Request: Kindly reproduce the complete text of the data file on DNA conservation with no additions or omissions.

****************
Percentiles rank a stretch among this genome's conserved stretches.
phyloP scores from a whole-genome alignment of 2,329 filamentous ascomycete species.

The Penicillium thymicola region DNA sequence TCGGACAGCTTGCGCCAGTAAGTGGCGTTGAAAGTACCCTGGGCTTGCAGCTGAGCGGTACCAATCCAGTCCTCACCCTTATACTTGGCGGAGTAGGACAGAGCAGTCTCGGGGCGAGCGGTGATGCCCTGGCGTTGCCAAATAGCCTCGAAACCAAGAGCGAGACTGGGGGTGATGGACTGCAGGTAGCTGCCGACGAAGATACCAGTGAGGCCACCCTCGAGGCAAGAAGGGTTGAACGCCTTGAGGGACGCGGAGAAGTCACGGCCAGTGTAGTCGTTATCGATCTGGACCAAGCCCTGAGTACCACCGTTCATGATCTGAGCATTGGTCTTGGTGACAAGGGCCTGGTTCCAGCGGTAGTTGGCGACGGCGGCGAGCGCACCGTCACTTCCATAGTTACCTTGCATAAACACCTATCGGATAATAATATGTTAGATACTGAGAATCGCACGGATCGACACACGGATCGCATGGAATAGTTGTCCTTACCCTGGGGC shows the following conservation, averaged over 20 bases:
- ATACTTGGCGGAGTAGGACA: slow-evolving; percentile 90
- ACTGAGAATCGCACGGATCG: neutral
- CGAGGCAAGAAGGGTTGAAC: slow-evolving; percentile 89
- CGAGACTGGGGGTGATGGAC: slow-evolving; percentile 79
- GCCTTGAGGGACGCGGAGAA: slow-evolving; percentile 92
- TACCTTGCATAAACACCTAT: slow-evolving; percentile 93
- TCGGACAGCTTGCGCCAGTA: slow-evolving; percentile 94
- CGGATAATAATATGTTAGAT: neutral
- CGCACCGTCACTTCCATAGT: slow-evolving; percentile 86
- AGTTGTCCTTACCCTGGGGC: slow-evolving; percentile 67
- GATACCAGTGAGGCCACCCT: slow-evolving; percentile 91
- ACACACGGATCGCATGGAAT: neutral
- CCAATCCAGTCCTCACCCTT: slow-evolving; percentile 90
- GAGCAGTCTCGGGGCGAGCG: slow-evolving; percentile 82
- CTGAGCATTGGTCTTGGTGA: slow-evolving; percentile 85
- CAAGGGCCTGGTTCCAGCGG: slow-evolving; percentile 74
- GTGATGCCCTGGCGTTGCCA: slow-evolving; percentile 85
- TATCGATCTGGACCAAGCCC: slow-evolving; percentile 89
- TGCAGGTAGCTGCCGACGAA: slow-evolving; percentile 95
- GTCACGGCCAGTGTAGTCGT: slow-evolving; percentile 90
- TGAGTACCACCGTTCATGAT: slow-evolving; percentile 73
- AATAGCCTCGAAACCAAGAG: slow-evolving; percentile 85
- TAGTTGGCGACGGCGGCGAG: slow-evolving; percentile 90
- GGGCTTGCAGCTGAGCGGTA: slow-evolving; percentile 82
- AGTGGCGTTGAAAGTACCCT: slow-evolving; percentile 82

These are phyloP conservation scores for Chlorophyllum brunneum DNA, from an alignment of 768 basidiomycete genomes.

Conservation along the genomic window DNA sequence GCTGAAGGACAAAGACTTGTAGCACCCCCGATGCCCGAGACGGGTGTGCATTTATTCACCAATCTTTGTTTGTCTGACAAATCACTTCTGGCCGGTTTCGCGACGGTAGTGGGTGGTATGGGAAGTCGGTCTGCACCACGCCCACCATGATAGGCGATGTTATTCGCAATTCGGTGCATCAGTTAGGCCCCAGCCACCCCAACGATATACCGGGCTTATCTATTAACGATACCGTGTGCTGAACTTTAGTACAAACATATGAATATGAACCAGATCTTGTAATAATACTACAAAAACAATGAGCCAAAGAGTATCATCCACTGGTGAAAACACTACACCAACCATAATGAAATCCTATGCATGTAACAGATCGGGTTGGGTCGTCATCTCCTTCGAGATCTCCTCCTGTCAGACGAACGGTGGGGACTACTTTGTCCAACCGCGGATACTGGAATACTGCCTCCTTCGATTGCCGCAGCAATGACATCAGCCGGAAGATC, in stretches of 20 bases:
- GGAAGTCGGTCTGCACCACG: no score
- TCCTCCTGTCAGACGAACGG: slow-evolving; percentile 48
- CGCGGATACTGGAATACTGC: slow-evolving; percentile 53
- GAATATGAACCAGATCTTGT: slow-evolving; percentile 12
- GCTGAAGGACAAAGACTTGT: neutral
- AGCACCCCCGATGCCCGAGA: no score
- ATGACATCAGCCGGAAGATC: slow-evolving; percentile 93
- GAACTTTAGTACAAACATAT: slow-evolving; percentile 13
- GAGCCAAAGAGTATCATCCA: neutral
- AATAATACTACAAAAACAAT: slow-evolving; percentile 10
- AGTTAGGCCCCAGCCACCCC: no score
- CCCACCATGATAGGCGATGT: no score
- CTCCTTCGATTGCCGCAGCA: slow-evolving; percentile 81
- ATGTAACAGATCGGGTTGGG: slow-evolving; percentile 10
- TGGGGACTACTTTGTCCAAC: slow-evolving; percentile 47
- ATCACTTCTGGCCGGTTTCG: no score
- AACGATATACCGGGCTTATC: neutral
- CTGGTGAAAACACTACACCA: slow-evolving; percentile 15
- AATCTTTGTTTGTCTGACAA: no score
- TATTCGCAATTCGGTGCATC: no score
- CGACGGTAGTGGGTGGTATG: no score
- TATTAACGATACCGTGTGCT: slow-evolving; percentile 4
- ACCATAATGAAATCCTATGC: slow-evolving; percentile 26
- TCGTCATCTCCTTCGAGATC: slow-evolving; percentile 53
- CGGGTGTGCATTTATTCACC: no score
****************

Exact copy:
Percentiles rank a stretch among this genome's conserved stretches.
phyloP scores from a whole-genome alignment of 2,329 filamentous ascomycete species.

The Penicillium thymicola region DNA sequence TCGGACAGCTTGCGCCAGTAAGTGGCGTTGAAAGTACCCTGGGCTTGCAGCTGAGCGGTACCAATCCAGTCCTCACCCTTATACTTGGCGGAGTAGGACAGAGCAGTCTCGGGGCGAGCGGTGATGCCCTGGCGTTGCCAAATAGCCTCGAAACCAAGAGCGAGACTGGGGGTGATGGACTGCAGGTAGCTGCCGACGAAGATACCAGTGAGGCCACCCTCGAGGCAAGAAGGGTTGAACGCCTTGAGGGACGCGGAGAAGTCACGGCCAGTGTAGTCGTTATCGATCTGGACCAAGCCCTGAGTACCACCGTTCATGATCTGAGCATTGGTCTTGGTGACAAGGGCCTGGTTCCAGCGGTAGTTGGCGACGGCGGCGAGCGCACCGTCACTTCCATAGTTACCTTGCATAAACACCTATCGGATAATAATATGTTAGATACTGAGAATCGCACGGATCGACACACGGATCGCATGGAATAGTTGTCCTTACCCTGGGGC shows the following conservation, averaged over 20 bases:
- ATACTTGGCGGAGTAGGACA: slow-evolving; percentile 90
- ACTGAGAATCGCACGGATCG: neutral
- CGAGGCAAGAAGGGTTGAAC: slow-evolving; percentile 89
- CGAGACTGGGGGTGATGGAC: slow-evolving; percentile 79
- GCCTTGAGGGACGCGGAGAA: slow-evolving; percentile 92
- TACCTTGCATAAACACCTAT: slow-evolving; percentile 93
- TCGGACAGCTTGCGCCAGTA: slow-evolving; percentile 94
- CGGATAATAATATGTTAGAT: neutral
- CGCACCGTCACTTCCATAGT: slow-evolving; percentile 86
- AGTTGTCCTTACCCTGGGGC: slow-evolving; percentile 67
- GATACCAGTGAGGCCACCCT: slow-evolving; percentile 91
- ACACACGGATCGCATGGAAT: neutral
- CCAATCCAGTCCTCACCCTT: slow-evolving; percentile 90
- GAGCAGTCTCGGGGCGAGCG: slow-evolving; percentile 82
- CTGAGCATTGGTCTTGGTGA: slow-evolving; percentile 85
- CAAGGGCCTGGTTCCAGCGG: slow-evolving; percentile 74
- GTGATGCCCTGGCGTTGCCA: slow-evolving; percentile 85
- TATCGATCTGGACCAAGCCC: slow-evolving; percentile 89
- TGCAGGTAGCTGCCGACGAA: slow-evolving; percentile 95
- GTCACGGCCAGTGTAGTCGT: slow-evolving; percentile 90
- TGAGTACCACCGTTCATGAT: slow-evolving; percentile 73
- AATAGCCTCGAAACCAAGAG: slow-evolving; percentile 85
- TAGTTGGCGACGGCGGCGAG: slow-evolving; percentile 90
- GGGCTTGCAGCTGAGCGGTA: slow-evolving; percentile 82
- AGTGGCGTTGAAAGTACCCT: slow-evolving; percentile 82

These are phyloP conservation scores for Chlorophyllum brunneum DNA, from an alignment of 768 basidiomycete genomes.

Conservation along the genomic window DNA sequence GCTGAAGGACAAAGACTTGTAGCACCCCCGATGCCCGAGACGGGTGTGCATTTATTCACCAATCTTTGTTTGTCTGACAAATCACTTCTGGCCGGTTTCGCGACGGTAGTGGGTGGTATGGGAAGTCGGTCTGCACCACGCCCACCATGATAGGCGATGTTATTCGCAATTCGGTGCATCAGTTAGGCCCCAGCCACCCCAACGATATACCGGGCTTATCTATTAACGATACCGTGTGCTGAACTTTAGTACAAACATATGAATATGAACCAGATCTTGTAATAATACTACAAAAACAATGAGCCAAAGAGTATCATCCACTGGTGAAAACACTACACCAACCATAATGAAATCCTATGCATGTAACAGATCGGGTTGGGTCGTCATCTCCTTCGAGATCTCCTCCTGTCAGACGAACGGTGGGGACTACTTTGTCCAACCGCGGATACTGGAATACTGCCTCCTTCGATTGCCGCAGCAATGACATCAGCCGGAAGATC, in stretches of 20 bases:
- GGAAGTCGGTCTGCACCACG: no score
- TCCTCCTGTCAGACGAACGG: slow-evolving; percentile 48
- CGCGGATACTGGAATACTGC: slow-evolving; percentile 53
- GAATATGAACCAGATCTTGT: slow-evolving; percentile 12
- GCTGAAGGACAAAGACTTGT: neutral
- AGCACCCCCGATGCCCGAGA: no score
- ATGACATCAGCCGGAAGATC: slow-evolving; percentile 93
- GAACTTTAGTACAAACATAT: slow-evolving; percentile 13
- GAGCCAAAGAGTATCATCCA: neutral
- AATAATACTACAAAAACAAT: slow-evolving; percentile 10
- AGTTAGGCCCCAGCCACCCC: no score
- CCCACCATGATAGGCGATGT: no score
- CTCCTTCGATTGCCGCAGCA: slow-evolving; percentile 81
- ATGTAACAGATCGGGTTGGG: slow-evolving; percentile 10
- TGGGGACTACTTTGTCCAAC: slow-evolving; percentile 47
- ATCACTTCTGGCCGGTTTCG: no score
- AACGATATACCGGGCTTATC: neutral
- CTGGTGAAAACACTACACCA: slow-evolving; percentile 15
- AATCTTTGTTTGTCTGACAA: no score
- TATTCGCAATTCGGTGCATC: no score
- CGACGGTAGTGGGTGGTATG: no score
- TATTAACGATACCGTGTGCT: slow-evolving; percentile 4
- ACCATAATGAAATCCTATGC: slow-evolving; percentile 26
- TCGTCATCTCCTTCGAGATC: slow-evolving; percentile 53
- CGGGTGTGCATTTATTCACC: no score